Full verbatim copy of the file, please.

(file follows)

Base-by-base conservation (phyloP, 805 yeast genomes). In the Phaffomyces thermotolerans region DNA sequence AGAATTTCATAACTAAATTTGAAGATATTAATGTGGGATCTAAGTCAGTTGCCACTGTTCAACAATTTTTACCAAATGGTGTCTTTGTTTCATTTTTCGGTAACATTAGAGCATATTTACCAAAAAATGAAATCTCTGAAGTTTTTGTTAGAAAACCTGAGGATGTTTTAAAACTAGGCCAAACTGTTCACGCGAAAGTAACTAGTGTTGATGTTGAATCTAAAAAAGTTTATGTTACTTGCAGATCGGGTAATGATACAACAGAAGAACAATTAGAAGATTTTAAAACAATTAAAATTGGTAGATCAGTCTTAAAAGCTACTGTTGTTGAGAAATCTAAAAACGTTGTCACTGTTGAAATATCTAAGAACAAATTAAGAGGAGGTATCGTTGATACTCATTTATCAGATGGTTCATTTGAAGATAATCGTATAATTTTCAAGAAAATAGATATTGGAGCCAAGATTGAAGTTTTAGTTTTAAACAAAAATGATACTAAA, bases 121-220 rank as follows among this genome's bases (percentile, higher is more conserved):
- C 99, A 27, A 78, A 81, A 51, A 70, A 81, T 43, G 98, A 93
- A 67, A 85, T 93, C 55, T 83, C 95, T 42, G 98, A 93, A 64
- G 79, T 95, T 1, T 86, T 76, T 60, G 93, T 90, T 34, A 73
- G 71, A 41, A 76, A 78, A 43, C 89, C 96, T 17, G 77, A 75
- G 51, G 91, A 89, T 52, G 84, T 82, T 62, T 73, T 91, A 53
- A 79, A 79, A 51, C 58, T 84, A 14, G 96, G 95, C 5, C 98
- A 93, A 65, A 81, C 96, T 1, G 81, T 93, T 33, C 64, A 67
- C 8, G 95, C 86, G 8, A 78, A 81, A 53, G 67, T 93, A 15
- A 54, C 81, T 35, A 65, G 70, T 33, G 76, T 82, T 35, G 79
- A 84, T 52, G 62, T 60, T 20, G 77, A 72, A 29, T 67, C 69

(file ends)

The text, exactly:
Base-by-base conservation (phyloP, 805 yeast genomes). In the Phaffomyces thermotolerans region DNA sequence AGAATTTCATAACTAAATTTGAAGATATTAATGTGGGATCTAAGTCAGTTGCCACTGTTCAACAATTTTTACCAAATGGTGTCTTTGTTTCATTTTTCGGTAACATTAGAGCATATTTACCAAAAAATGAAATCTCTGAAGTTTTTGTTAGAAAACCTGAGGATGTTTTAAAACTAGGCCAAACTGTTCACGCGAAAGTAACTAGTGTTGATGTTGAATCTAAAAAAGTTTATGTTACTTGCAGATCGGGTAATGATACAACAGAAGAACAATTAGAAGATTTTAAAACAATTAAAATTGGTAGATCAGTCTTAAAAGCTACTGTTGTTGAGAAATCTAAAAACGTTGTCACTGTTGAAATATCTAAGAACAAATTAAGAGGAGGTATCGTTGATACTCATTTATCAGATGGTTCATTTGAAGATAATCGTATAATTTTCAAGAAAATAGATATTGGAGCCAAGATTGAAGTTTTAGTTTTAAACAAAAATGATACTAAA, bases 121-220 rank as follows among this genome's bases (percentile, higher is more conserved):
- C 99, A 27, A 78, A 81, A 51, A 70, A 81, T 43, G 98, A 93
- A 67, A 85, T 93, C 55, T 83, C 95, T 42, G 98, A 93, A 64
- G 79, T 95, T 1, T 86, T 76, T 60, G 93, T 90, T 34, A 73
- G 71, A 41, A 76, A 78, A 43, C 89, C 96, T 17, G 77, A 75
- G 51, G 91, A 89, T 52, G 84, T 82, T 62, T 73, T 91, A 53
- A 79, A 79, A 51, C 58, T 84, A 14, G 96, G 95, C 5, C 98
- A 93, A 65, A 81, C 96, T 1, G 81, T 93, T 33, C 64, A 67
- C 8, G 95, C 86, G 8, A 78, A 81, A 53, G 67, T 93, A 15
- A 54, C 81, T 35, A 65, G 70, T 33, G 76, T 82, T 35, G 79
- A 84, T 52, G 62, T 60, T 20, G 77, A 72, A 29, T 67, C 69